Calling it “ripe for reappraisal,” the Financial Times observed that
[t]he perception that Africa has reached a turning point—one qualitatively different from previous false dawns—stems from a combination of global and regional circumstance….Growth has been spurred by market liberalisation and improved public management of finances as well as a boom in the commodities that Africa has in abundance. Perhaps the biggest factor has been the engagement of emerging powers…led by China….But the story is no longer just about resources. The commodity price surge has coincided with the rapid expansion of banking, telecommunications and other services formerly weighed down by the dead hand of the state.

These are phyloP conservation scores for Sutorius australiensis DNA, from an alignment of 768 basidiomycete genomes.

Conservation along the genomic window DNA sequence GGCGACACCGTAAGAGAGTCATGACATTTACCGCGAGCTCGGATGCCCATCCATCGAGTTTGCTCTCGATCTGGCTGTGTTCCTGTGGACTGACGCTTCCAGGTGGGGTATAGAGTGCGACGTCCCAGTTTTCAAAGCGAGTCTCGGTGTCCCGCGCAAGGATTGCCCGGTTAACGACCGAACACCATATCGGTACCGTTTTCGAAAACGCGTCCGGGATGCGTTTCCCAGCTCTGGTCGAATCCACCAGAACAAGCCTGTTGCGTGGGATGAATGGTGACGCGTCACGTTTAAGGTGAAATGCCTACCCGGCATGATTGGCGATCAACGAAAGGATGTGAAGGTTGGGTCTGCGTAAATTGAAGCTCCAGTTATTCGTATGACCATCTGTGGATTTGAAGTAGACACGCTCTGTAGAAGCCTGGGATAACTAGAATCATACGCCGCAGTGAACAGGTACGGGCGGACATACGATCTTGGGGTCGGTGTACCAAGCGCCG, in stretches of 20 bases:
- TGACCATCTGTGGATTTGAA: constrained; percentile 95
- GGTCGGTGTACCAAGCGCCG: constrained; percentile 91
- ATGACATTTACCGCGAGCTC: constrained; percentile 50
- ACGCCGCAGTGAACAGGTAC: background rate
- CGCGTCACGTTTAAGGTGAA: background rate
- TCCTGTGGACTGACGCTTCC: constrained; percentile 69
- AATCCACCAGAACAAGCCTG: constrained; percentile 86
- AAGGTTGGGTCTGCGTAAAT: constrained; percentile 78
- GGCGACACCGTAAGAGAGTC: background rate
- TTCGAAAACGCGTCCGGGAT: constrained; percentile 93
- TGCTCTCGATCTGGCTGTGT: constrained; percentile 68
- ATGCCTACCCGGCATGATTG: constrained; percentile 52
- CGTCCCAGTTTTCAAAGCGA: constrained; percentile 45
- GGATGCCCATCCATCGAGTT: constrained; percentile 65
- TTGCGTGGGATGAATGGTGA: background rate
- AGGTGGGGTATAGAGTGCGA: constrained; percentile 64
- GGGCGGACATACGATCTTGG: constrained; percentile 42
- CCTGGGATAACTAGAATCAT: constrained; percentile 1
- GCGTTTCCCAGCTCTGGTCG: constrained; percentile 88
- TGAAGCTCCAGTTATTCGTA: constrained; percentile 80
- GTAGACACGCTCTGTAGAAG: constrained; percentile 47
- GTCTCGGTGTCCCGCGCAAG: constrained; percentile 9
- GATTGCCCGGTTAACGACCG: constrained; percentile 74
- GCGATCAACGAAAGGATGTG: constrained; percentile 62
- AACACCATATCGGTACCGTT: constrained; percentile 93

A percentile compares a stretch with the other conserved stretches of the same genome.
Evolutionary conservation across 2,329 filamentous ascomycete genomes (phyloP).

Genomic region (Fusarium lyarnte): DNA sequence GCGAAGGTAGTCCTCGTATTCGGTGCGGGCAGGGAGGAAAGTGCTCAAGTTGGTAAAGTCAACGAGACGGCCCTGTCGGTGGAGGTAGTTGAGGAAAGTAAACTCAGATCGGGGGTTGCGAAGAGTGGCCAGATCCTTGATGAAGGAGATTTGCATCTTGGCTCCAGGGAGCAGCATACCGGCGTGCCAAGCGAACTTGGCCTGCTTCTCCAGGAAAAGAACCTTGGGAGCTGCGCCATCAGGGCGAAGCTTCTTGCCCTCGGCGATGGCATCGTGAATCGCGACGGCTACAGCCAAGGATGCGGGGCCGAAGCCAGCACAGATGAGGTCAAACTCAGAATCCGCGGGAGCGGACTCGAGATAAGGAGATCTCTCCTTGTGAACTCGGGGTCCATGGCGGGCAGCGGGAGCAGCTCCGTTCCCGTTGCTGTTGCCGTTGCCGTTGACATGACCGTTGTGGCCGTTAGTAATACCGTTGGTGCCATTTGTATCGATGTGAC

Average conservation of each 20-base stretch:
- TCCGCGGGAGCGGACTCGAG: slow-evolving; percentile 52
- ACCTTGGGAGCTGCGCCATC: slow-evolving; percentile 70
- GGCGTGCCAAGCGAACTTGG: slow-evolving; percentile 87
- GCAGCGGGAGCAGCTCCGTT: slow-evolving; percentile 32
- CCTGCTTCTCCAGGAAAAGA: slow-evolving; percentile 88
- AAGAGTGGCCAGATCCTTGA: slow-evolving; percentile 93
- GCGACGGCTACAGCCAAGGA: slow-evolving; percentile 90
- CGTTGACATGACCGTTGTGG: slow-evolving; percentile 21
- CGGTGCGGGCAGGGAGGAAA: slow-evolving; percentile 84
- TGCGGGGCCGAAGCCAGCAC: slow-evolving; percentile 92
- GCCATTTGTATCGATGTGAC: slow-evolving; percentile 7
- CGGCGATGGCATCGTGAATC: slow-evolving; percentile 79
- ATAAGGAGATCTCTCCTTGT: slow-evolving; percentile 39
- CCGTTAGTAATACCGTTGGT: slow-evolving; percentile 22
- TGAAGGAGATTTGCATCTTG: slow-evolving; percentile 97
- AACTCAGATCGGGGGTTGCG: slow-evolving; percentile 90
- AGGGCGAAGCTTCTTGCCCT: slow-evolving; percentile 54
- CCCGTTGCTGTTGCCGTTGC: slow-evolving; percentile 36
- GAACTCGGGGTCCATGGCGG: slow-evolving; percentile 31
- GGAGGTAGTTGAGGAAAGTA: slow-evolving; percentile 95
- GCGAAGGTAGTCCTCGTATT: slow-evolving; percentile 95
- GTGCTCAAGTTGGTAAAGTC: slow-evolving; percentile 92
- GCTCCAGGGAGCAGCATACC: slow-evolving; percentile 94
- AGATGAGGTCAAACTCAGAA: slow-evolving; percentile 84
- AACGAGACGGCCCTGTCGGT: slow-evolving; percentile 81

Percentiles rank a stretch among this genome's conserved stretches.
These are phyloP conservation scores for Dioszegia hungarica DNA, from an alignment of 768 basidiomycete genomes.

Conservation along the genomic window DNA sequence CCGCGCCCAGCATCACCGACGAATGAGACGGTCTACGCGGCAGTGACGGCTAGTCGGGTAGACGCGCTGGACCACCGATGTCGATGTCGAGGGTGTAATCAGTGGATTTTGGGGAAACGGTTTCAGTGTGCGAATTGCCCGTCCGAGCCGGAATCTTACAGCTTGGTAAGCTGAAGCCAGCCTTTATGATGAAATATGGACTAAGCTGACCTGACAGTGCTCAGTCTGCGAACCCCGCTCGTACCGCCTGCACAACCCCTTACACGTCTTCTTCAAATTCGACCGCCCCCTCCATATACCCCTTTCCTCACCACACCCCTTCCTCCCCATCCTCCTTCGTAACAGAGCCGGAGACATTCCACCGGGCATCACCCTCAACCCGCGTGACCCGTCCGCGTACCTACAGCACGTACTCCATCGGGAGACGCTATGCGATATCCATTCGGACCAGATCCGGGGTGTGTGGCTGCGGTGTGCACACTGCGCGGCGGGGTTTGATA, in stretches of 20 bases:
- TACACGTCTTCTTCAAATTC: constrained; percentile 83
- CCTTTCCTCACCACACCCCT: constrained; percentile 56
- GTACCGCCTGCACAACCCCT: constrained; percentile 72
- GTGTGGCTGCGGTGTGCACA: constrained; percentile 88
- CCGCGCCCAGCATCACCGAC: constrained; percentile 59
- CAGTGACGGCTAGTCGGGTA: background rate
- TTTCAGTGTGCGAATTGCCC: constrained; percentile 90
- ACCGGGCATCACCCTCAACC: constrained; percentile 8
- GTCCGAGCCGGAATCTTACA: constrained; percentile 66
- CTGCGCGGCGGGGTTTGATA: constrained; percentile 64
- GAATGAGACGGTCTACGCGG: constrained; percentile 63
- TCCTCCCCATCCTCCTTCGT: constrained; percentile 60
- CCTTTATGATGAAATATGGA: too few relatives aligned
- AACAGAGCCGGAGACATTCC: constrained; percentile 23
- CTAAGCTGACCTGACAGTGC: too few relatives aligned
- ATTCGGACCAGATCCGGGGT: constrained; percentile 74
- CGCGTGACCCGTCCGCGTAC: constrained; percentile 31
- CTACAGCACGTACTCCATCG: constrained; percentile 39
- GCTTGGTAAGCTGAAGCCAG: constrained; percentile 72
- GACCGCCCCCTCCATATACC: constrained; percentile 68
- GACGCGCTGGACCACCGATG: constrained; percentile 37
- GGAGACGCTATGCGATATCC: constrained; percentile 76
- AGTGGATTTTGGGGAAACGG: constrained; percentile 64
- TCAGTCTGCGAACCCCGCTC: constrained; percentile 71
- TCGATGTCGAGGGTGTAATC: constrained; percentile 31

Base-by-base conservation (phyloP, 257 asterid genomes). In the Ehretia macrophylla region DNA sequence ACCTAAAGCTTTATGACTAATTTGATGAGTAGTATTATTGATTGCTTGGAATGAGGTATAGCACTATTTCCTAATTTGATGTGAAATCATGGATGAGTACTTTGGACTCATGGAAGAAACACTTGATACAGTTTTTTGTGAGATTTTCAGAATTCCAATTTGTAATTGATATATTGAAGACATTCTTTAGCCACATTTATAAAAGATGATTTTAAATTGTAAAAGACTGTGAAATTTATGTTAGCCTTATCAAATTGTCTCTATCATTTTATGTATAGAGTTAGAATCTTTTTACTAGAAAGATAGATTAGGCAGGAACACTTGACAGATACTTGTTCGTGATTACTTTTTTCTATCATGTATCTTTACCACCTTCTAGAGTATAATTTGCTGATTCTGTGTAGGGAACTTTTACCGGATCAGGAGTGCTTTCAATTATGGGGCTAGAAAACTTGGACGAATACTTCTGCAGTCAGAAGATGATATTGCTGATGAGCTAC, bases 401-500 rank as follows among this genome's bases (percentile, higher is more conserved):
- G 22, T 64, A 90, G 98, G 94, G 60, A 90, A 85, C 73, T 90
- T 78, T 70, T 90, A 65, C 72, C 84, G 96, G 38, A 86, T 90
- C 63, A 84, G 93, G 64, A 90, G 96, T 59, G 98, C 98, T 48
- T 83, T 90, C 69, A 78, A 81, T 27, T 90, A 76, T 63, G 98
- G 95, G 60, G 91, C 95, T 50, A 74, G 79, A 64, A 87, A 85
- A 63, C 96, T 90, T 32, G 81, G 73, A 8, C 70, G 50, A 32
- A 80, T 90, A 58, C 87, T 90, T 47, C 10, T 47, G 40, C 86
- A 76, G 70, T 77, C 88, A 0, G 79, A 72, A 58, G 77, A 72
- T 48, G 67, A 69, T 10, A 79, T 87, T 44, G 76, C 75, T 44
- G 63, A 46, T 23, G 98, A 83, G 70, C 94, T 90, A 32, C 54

When one considers how long Africa has been seen as condemned to poverty and warfare, almost as if in accordance with some unwritten law of geopolitics, this reassessment of the continent’s prospects is among the most remarkable stories of our time.
One can easily imagine how these four (unfinished and reversible) success stories could’ve been tales of stagnation, even regression. On the flip side, countries such as Zimbabwe and North Korea are reminders that even countries with great promise can quickly bring crushing impoverishment and isolation upon themselves.
The bottom line: Outcomes aren’t preordained. If it’s misguided to focus too much on short-term fluctuations at the expense of the bigger picture, it’s also mistaken to see overarching trends as a policy straightjacket. While they certainly impose constraints, they leave plenty of room in which creative pragmatists can operate.